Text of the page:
Credit Card Balance Transfers: Can You Really Ditch Interest Fees For Good?

    By Jason Bushey | Small Business

    Credit cards that offer 0% interest on balance transfers are perhaps the best debt consolidation tools available to everyday credit card consumers. And yet, odds are the average consumer isn’t even aware that they can move that credit card balance that’s gathering interest and draining their wallet to a new card with zero interest for a specific number of months.

    The fact of the matter is transferring your credit card balance to a new, 0% credit card is a no-brain’er if you’re racking up interest fees. If you’re not sure how to make a credit card balance transfer, here’s how it works.

    First, you might notice that paying your monthly minimum payment is getting you absolutely nowhere when it comes to paying down your debt. That’s because of interest, and the sooner you identify this as a problem, the quicker you’ll find a solution. And your solution – apart from paying off your debt in one lump sum – is to transfer that balance to a new 0% interest credit card.

    Compare credit cards that offer 0% interest on balance transfers for 6, 12 or 18 months, and determine which card works best for you. For instance, if you need considerable time paying down debt, maybe you’ll want to consider a card with a longer intro period.  Once you’ve found the card that looks right for you, the next thing to do is apply for that card. If you have average, good or excellent credit, you shouldn’t have an issue getting approved for a balance transfer card. For poor credit consumers, getting approved for a balance transfer card is more challenging, which is why you want to transfer your balance sooner (to lower interest rates and pay down your debt) rather than later (when it’s too late).

    As soon as you receive your credit card, go online or call up your new credit card company to transfer that balance. From there, it should take 7-14 days for your new credit card company to pay off your old card. (They usually snail mail them a check the old fashioned way.) So if you have a bill coming up on your old card, don’t forget to make a payment.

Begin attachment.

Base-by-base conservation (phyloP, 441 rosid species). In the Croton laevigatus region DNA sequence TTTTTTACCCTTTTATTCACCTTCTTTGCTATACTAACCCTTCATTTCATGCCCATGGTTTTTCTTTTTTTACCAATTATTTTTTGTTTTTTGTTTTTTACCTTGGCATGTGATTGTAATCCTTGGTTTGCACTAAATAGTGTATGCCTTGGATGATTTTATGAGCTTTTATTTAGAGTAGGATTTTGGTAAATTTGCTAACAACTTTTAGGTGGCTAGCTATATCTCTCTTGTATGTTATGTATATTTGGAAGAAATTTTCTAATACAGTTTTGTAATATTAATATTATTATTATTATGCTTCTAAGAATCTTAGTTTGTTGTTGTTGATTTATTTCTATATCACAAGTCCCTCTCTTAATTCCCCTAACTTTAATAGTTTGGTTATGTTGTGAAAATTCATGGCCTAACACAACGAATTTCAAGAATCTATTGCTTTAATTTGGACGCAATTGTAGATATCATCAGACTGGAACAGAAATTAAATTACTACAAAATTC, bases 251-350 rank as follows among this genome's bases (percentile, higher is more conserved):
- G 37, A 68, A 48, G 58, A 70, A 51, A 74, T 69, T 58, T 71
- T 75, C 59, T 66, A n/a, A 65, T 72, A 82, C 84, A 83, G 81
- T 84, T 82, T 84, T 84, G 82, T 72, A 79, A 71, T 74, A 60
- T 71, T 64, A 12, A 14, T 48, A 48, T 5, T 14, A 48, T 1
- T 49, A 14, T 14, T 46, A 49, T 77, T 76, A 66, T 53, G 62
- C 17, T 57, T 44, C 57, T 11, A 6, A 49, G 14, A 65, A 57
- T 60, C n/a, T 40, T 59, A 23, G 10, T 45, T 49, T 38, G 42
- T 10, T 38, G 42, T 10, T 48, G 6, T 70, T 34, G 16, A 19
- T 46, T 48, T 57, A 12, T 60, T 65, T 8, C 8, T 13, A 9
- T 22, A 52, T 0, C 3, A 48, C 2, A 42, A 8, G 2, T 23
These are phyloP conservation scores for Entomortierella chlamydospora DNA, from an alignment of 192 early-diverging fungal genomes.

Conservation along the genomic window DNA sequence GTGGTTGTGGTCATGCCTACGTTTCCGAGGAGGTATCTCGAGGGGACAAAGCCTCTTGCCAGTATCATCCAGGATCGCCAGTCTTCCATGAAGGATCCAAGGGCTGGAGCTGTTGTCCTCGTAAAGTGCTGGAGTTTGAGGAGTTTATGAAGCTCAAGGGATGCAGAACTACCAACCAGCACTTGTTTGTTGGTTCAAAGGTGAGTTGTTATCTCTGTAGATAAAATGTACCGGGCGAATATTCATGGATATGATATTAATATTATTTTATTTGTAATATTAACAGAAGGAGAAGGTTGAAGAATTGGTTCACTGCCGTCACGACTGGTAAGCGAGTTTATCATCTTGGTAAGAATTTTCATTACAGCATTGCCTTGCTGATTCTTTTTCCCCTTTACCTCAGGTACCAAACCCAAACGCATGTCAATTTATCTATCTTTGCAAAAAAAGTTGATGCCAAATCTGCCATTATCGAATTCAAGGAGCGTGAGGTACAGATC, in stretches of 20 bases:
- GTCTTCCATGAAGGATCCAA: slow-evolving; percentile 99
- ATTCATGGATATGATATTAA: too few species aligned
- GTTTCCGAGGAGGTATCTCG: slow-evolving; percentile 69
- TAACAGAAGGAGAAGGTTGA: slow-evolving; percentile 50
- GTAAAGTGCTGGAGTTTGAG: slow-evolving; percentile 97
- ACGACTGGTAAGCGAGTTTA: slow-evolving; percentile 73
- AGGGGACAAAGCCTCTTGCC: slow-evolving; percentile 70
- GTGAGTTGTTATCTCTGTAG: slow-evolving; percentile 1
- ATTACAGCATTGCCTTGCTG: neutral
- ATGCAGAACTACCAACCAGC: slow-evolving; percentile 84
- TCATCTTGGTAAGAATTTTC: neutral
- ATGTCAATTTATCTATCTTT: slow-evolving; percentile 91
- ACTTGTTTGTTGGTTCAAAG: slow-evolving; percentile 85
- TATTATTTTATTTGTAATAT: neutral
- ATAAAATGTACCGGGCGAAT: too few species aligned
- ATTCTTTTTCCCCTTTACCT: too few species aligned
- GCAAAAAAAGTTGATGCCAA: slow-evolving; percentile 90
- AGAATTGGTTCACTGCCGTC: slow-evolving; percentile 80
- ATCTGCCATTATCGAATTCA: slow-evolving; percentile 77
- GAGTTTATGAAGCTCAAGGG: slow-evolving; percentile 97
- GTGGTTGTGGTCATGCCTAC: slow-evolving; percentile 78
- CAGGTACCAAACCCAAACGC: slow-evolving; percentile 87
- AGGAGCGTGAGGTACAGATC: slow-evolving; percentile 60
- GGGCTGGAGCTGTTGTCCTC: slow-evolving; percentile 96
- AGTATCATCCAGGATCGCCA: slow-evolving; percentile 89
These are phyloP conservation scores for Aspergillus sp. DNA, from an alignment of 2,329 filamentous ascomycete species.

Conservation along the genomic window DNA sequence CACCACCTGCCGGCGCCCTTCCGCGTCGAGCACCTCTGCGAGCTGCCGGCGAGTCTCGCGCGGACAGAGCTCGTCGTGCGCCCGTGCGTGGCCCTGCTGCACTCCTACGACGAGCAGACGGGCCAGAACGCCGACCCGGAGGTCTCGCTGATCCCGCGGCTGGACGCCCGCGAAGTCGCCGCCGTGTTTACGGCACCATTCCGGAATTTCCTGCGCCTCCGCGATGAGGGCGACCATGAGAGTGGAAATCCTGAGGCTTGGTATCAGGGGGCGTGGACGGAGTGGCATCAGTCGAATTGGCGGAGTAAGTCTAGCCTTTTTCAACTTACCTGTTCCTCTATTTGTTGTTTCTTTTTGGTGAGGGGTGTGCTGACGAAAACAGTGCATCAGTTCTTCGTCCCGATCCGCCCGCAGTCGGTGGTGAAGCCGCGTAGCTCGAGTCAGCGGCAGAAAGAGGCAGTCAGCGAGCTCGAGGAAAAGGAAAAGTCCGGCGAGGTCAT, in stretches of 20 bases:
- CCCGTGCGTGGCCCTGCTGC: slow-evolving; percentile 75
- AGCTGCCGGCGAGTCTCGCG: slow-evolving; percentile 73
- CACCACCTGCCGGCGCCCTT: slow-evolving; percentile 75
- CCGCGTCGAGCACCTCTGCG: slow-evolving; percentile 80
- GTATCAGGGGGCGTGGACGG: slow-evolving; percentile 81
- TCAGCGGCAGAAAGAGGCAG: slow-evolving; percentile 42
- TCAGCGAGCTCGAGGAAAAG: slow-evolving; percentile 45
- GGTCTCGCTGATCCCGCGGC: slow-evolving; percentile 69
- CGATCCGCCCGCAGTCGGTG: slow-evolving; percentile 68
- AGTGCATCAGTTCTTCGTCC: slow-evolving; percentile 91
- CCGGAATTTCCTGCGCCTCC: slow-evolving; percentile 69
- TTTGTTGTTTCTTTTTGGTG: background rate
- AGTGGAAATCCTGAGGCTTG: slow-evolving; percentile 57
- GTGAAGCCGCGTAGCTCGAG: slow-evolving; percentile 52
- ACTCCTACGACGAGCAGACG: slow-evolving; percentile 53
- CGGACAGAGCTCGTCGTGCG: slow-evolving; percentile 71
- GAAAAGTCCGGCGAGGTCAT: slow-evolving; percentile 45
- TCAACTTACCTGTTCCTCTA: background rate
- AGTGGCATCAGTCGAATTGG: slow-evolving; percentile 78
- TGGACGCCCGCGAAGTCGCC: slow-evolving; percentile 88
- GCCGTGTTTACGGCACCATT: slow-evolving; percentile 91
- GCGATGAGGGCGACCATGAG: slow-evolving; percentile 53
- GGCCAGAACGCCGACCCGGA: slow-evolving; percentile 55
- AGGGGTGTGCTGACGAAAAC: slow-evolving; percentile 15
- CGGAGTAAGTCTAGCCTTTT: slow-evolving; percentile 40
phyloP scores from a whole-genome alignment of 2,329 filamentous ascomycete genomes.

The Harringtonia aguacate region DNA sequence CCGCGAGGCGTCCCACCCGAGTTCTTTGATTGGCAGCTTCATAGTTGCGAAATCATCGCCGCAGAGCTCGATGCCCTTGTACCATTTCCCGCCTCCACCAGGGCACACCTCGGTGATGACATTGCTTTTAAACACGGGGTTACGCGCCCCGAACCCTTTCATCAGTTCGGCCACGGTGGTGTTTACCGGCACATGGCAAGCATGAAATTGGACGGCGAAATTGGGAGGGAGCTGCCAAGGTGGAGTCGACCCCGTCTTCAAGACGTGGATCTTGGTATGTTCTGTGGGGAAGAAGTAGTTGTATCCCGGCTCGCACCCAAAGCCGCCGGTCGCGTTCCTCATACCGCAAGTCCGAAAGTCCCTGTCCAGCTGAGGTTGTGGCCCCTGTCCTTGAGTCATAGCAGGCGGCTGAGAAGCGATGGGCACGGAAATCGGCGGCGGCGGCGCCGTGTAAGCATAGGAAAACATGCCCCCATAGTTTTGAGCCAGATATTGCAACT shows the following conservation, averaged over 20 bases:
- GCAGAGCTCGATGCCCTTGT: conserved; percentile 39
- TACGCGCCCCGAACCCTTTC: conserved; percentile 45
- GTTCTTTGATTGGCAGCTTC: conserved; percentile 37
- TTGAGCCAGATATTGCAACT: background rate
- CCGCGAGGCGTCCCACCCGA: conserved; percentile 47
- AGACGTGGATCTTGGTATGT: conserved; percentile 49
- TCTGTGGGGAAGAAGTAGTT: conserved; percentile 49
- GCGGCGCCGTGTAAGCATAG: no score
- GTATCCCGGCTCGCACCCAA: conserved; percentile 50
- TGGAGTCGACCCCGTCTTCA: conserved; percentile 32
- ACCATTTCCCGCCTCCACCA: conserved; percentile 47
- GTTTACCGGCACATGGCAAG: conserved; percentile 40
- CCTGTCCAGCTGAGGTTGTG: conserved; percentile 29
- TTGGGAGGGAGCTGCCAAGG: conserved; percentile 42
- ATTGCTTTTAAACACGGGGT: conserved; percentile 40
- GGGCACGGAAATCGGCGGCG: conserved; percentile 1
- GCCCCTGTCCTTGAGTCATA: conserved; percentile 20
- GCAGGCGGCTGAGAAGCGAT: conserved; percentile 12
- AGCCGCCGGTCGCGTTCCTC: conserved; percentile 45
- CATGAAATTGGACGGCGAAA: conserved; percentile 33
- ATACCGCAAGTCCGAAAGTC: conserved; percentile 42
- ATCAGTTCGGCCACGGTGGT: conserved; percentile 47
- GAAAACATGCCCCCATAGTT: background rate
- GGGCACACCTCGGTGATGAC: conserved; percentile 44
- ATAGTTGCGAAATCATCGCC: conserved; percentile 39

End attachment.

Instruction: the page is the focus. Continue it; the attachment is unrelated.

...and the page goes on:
Once you’ve confirmed that your balance has officially been transferred, it’s time to take advantage of that 0% intro period as much as you can. This means making credit card payments a priority; pay more than your minimum and, if you can, make multiple payments throughout the month. The benefit of doing this is twofold since you’re paying down your debt and lowering the amounts you owe while further establishing your payment history – both of which are crucial to improving your credit score.

    OK, so you transferred your balance and paid down as much of your debt as you could but you’re still carrying a balance and the intro period on your card is set to expire. Should you consider transferring your balance again? The answer is … Maybe.

    Depending on how many cards you own (three to five is ideal), you’ll have to weigh the pros and cons of opening up yet another line of credit. Generally, opening up a new credit line can give your score a boost, and there’s no negative to having multiple accounts in good standing. But you don’t want to get in the habit of transferring your balance over and over.

    What you DO want to get in the habit of, however, is paying down your debt to the best of your ability. While balance transfer cards can help you ditch interest for an extended period of time, the only way to kick interest rates completely is to carry a balance of zero each and every month.

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